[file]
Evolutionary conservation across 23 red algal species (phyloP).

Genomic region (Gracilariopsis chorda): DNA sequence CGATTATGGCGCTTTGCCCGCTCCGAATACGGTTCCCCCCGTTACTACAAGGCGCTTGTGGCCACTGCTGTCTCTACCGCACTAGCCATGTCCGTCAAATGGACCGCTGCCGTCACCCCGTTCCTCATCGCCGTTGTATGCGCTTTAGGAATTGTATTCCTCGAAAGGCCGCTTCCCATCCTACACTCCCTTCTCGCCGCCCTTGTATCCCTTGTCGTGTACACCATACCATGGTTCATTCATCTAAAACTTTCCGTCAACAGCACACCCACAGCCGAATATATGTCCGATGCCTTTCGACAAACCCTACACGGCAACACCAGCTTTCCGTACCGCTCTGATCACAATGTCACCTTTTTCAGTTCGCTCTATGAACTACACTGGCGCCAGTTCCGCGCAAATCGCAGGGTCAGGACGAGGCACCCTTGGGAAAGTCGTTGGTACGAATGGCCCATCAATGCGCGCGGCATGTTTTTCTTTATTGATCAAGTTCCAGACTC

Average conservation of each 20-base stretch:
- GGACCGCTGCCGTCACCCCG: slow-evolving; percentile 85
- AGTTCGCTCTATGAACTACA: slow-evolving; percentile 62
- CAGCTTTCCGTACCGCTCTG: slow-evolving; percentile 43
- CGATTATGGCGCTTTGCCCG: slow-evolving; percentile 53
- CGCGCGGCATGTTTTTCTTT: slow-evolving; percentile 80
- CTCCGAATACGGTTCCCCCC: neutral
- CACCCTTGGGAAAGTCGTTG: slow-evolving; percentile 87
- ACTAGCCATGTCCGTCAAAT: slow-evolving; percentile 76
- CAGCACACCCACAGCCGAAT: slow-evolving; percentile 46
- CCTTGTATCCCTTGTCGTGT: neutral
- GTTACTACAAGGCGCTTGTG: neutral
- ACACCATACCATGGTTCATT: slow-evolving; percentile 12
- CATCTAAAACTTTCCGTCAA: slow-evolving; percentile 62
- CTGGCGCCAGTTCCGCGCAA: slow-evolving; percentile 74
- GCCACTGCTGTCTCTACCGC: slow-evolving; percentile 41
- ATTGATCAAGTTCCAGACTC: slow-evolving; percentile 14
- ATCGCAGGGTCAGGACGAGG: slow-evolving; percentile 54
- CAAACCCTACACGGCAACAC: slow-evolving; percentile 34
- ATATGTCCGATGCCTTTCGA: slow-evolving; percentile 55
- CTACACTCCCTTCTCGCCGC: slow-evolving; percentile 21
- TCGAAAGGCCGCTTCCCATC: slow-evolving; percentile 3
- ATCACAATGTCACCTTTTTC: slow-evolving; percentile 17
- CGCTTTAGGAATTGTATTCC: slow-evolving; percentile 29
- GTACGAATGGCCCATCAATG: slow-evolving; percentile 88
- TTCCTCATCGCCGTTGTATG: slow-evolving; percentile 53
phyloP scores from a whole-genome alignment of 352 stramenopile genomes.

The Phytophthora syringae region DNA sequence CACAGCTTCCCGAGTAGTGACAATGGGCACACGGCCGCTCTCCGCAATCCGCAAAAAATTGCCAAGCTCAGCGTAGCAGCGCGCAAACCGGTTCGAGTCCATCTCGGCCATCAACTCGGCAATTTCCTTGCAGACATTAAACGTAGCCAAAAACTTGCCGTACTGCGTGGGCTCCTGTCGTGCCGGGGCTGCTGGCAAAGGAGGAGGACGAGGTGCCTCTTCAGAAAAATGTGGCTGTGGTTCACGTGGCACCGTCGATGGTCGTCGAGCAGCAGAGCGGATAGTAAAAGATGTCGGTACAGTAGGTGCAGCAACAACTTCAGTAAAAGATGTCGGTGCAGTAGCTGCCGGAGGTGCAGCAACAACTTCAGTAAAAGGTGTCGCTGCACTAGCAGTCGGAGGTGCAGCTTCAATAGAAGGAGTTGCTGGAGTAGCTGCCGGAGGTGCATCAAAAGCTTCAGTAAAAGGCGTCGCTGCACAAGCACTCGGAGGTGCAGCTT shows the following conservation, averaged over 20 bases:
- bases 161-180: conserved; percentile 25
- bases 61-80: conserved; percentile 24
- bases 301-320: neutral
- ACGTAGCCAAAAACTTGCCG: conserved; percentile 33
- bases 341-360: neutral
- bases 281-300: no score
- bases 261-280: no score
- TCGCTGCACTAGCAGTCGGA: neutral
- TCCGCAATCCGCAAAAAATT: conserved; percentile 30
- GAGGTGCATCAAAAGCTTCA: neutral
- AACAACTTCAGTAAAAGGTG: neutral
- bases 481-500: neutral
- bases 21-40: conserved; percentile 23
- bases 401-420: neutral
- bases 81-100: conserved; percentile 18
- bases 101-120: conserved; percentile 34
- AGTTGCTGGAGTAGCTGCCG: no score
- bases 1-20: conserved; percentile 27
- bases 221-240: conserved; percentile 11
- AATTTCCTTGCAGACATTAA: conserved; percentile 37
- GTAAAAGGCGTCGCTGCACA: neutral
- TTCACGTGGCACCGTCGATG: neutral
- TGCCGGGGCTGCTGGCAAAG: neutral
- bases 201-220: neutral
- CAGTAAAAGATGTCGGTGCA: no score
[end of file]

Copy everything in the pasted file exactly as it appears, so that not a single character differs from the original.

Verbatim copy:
Evolutionary conservation across 23 red algal species (phyloP).

Genomic region (Gracilariopsis chorda): DNA sequence CGATTATGGCGCTTTGCCCGCTCCGAATACGGTTCCCCCCGTTACTACAAGGCGCTTGTGGCCACTGCTGTCTCTACCGCACTAGCCATGTCCGTCAAATGGACCGCTGCCGTCACCCCGTTCCTCATCGCCGTTGTATGCGCTTTAGGAATTGTATTCCTCGAAAGGCCGCTTCCCATCCTACACTCCCTTCTCGCCGCCCTTGTATCCCTTGTCGTGTACACCATACCATGGTTCATTCATCTAAAACTTTCCGTCAACAGCACACCCACAGCCGAATATATGTCCGATGCCTTTCGACAAACCCTACACGGCAACACCAGCTTTCCGTACCGCTCTGATCACAATGTCACCTTTTTCAGTTCGCTCTATGAACTACACTGGCGCCAGTTCCGCGCAAATCGCAGGGTCAGGACGAGGCACCCTTGGGAAAGTCGTTGGTACGAATGGCCCATCAATGCGCGCGGCATGTTTTTCTTTATTGATCAAGTTCCAGACTC

Average conservation of each 20-base stretch:
- GGACCGCTGCCGTCACCCCG: slow-evolving; percentile 85
- AGTTCGCTCTATGAACTACA: slow-evolving; percentile 62
- CAGCTTTCCGTACCGCTCTG: slow-evolving; percentile 43
- CGATTATGGCGCTTTGCCCG: slow-evolving; percentile 53
- CGCGCGGCATGTTTTTCTTT: slow-evolving; percentile 80
- CTCCGAATACGGTTCCCCCC: neutral
- CACCCTTGGGAAAGTCGTTG: slow-evolving; percentile 87
- ACTAGCCATGTCCGTCAAAT: slow-evolving; percentile 76
- CAGCACACCCACAGCCGAAT: slow-evolving; percentile 46
- CCTTGTATCCCTTGTCGTGT: neutral
- GTTACTACAAGGCGCTTGTG: neutral
- ACACCATACCATGGTTCATT: slow-evolving; percentile 12
- CATCTAAAACTTTCCGTCAA: slow-evolving; percentile 62
- CTGGCGCCAGTTCCGCGCAA: slow-evolving; percentile 74
- GCCACTGCTGTCTCTACCGC: slow-evolving; percentile 41
- ATTGATCAAGTTCCAGACTC: slow-evolving; percentile 14
- ATCGCAGGGTCAGGACGAGG: slow-evolving; percentile 54
- CAAACCCTACACGGCAACAC: slow-evolving; percentile 34
- ATATGTCCGATGCCTTTCGA: slow-evolving; percentile 55
- CTACACTCCCTTCTCGCCGC: slow-evolving; percentile 21
- TCGAAAGGCCGCTTCCCATC: slow-evolving; percentile 3
- ATCACAATGTCACCTTTTTC: slow-evolving; percentile 17
- CGCTTTAGGAATTGTATTCC: slow-evolving; percentile 29
- GTACGAATGGCCCATCAATG: slow-evolving; percentile 88
- TTCCTCATCGCCGTTGTATG: slow-evolving; percentile 53
phyloP scores from a whole-genome alignment of 352 stramenopile genomes.

The Phytophthora syringae region DNA sequence CACAGCTTCCCGAGTAGTGACAATGGGCACACGGCCGCTCTCCGCAATCCGCAAAAAATTGCCAAGCTCAGCGTAGCAGCGCGCAAACCGGTTCGAGTCCATCTCGGCCATCAACTCGGCAATTTCCTTGCAGACATTAAACGTAGCCAAAAACTTGCCGTACTGCGTGGGCTCCTGTCGTGCCGGGGCTGCTGGCAAAGGAGGAGGACGAGGTGCCTCTTCAGAAAAATGTGGCTGTGGTTCACGTGGCACCGTCGATGGTCGTCGAGCAGCAGAGCGGATAGTAAAAGATGTCGGTACAGTAGGTGCAGCAACAACTTCAGTAAAAGATGTCGGTGCAGTAGCTGCCGGAGGTGCAGCAACAACTTCAGTAAAAGGTGTCGCTGCACTAGCAGTCGGAGGTGCAGCTTCAATAGAAGGAGTTGCTGGAGTAGCTGCCGGAGGTGCATCAAAAGCTTCAGTAAAAGGCGTCGCTGCACAAGCACTCGGAGGTGCAGCTT shows the following conservation, averaged over 20 bases:
- bases 161-180: conserved; percentile 25
- bases 61-80: conserved; percentile 24
- bases 301-320: neutral
- ACGTAGCCAAAAACTTGCCG: conserved; percentile 33
- bases 341-360: neutral
- bases 281-300: no score
- bases 261-280: no score
- TCGCTGCACTAGCAGTCGGA: neutral
- TCCGCAATCCGCAAAAAATT: conserved; percentile 30
- GAGGTGCATCAAAAGCTTCA: neutral
- AACAACTTCAGTAAAAGGTG: neutral
- bases 481-500: neutral
- bases 21-40: conserved; percentile 23
- bases 401-420: neutral
- bases 81-100: conserved; percentile 18
- bases 101-120: conserved; percentile 34
- AGTTGCTGGAGTAGCTGCCG: no score
- bases 1-20: conserved; percentile 27
- bases 221-240: conserved; percentile 11
- AATTTCCTTGCAGACATTAA: conserved; percentile 37
- GTAAAAGGCGTCGCTGCACA: neutral
- TTCACGTGGCACCGTCGATG: neutral
- TGCCGGGGCTGCTGGCAAAG: neutral
- bases 201-220: neutral
- CAGTAAAAGATGTCGGTGCA: no score